In athletics, Bing played basketball, but older children often told him he was too small for the game. However, he played well, triumphing over such older and bigger children as future Motown musician Marvin Gaye, who, after not performing well on the court, chose to sing on the sidelines. Bing and Gaye forged a friendship, which continued later in life. Despite his basketball play, Bing, a fan of the Brooklyn Dodgers and Jackie Robinson, focused primarily on baseball, the neighborhood's preferred game.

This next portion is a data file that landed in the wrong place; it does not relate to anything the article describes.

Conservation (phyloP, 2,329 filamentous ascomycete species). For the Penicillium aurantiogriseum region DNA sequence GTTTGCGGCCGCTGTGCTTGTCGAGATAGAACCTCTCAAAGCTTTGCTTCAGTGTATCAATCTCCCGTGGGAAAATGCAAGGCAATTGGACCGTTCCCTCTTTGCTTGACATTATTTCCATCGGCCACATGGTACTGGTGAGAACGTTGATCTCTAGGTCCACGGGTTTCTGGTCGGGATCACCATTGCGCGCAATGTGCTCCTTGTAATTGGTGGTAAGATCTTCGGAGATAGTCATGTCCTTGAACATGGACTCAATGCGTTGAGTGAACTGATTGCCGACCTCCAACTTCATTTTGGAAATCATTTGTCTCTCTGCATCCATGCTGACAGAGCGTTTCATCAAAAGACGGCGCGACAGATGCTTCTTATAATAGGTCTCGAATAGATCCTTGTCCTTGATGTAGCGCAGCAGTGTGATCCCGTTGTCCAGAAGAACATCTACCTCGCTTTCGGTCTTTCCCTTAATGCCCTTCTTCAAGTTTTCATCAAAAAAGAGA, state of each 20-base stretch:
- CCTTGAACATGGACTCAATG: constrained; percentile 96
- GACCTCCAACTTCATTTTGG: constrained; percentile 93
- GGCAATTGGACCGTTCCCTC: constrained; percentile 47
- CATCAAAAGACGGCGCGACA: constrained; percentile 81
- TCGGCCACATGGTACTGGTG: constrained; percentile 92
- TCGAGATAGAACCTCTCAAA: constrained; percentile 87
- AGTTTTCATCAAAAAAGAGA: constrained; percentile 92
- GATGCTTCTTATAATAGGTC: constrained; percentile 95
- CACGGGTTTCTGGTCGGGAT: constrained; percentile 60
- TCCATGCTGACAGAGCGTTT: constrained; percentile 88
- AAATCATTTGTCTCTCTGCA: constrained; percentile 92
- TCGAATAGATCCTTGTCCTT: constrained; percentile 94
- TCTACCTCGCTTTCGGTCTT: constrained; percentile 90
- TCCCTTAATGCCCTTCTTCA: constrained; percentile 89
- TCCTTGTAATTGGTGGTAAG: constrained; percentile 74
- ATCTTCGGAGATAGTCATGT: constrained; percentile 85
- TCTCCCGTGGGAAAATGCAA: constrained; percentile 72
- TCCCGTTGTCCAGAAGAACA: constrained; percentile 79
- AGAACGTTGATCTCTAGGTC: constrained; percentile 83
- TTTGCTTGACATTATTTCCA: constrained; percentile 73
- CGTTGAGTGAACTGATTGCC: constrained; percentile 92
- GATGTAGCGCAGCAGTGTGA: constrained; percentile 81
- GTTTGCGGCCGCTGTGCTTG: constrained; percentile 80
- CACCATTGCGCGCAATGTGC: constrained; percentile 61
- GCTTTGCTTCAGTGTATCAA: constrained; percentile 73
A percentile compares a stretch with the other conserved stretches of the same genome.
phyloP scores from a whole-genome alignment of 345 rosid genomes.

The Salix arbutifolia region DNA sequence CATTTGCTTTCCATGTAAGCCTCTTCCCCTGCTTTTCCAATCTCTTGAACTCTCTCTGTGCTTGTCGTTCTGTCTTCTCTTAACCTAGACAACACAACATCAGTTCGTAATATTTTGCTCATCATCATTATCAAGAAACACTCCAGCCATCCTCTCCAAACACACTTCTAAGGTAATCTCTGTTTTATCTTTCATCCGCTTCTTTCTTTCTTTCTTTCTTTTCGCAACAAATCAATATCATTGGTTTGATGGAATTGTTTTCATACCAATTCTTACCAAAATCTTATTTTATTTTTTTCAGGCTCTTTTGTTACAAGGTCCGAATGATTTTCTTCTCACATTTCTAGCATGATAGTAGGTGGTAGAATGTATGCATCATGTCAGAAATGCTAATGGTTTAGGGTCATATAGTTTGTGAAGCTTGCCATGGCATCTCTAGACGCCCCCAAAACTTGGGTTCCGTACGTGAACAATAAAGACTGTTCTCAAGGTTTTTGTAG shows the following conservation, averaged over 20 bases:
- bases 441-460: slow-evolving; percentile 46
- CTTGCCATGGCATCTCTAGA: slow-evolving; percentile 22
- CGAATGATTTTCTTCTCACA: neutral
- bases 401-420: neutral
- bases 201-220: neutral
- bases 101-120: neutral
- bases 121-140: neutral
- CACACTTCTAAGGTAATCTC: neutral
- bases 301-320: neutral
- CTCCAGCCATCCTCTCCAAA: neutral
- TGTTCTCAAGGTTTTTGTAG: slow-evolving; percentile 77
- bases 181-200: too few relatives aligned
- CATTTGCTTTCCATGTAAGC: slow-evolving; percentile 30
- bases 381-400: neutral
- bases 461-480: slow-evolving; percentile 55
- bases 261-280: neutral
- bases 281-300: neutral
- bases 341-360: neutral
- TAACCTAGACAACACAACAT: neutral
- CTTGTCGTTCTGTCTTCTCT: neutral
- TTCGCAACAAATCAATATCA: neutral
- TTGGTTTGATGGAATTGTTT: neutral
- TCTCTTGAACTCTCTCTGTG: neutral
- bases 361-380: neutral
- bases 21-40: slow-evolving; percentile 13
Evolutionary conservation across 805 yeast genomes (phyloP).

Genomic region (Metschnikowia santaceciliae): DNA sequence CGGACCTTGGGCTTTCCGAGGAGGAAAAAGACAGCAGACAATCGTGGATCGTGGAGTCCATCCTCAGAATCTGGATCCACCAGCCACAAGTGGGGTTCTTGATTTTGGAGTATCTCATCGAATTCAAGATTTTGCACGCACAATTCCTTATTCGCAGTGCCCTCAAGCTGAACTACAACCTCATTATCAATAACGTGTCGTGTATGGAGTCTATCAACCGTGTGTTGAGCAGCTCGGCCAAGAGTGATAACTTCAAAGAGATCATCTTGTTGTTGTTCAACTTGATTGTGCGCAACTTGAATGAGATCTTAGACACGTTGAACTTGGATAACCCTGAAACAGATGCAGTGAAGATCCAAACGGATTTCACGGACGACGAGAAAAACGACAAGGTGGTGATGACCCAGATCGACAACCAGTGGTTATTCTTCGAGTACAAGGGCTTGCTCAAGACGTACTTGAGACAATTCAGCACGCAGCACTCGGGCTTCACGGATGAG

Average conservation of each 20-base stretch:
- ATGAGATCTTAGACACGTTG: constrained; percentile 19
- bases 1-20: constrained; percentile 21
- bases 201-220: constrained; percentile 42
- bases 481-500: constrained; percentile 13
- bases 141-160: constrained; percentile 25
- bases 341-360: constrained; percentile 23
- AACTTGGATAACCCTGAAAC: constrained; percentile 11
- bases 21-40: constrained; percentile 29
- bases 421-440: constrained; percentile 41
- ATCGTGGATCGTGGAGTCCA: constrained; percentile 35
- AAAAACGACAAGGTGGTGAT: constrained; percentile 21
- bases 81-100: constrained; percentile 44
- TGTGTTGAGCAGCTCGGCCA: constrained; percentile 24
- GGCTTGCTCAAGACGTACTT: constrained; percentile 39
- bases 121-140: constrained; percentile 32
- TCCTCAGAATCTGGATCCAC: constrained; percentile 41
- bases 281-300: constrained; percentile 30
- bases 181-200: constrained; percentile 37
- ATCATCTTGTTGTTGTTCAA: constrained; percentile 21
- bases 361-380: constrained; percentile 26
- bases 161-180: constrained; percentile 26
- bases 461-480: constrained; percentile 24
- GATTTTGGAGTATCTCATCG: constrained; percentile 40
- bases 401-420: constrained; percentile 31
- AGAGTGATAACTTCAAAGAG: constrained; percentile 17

Despite his fuzzy vision, he excelled in baseball at Spingarn High School, where he enrolled in 1958. Nevertheless, the school's head basketball coach William Roundtree encouraged him to revisit basketball. Roundtree became a fatherly figure to Bing, who decided to join the team. He developed into a double-digits per game scorer, noted for his jump shot and knack for driving to the basket. He continued also to compete in baseball into his senior year, but was forced to choose between it and basketball when a scheduling conflict between two tournaments arose. Though he felt he was better at baseball, Bing opted for basketball, believing it gave him a greater chance at a full-ride college scholarship, well aware of the path taken by Los Angeles Lakers forward Elgin Baylor, a Spingarn alum. At the tournament, Bing led his team to victory and earned MVP honors. All in all, in high school, Bing was a three-year letter winner, all–Inter High, all-Metro, and all-East member. In 1962, he was featured in Parade magazine and made the All-American Team.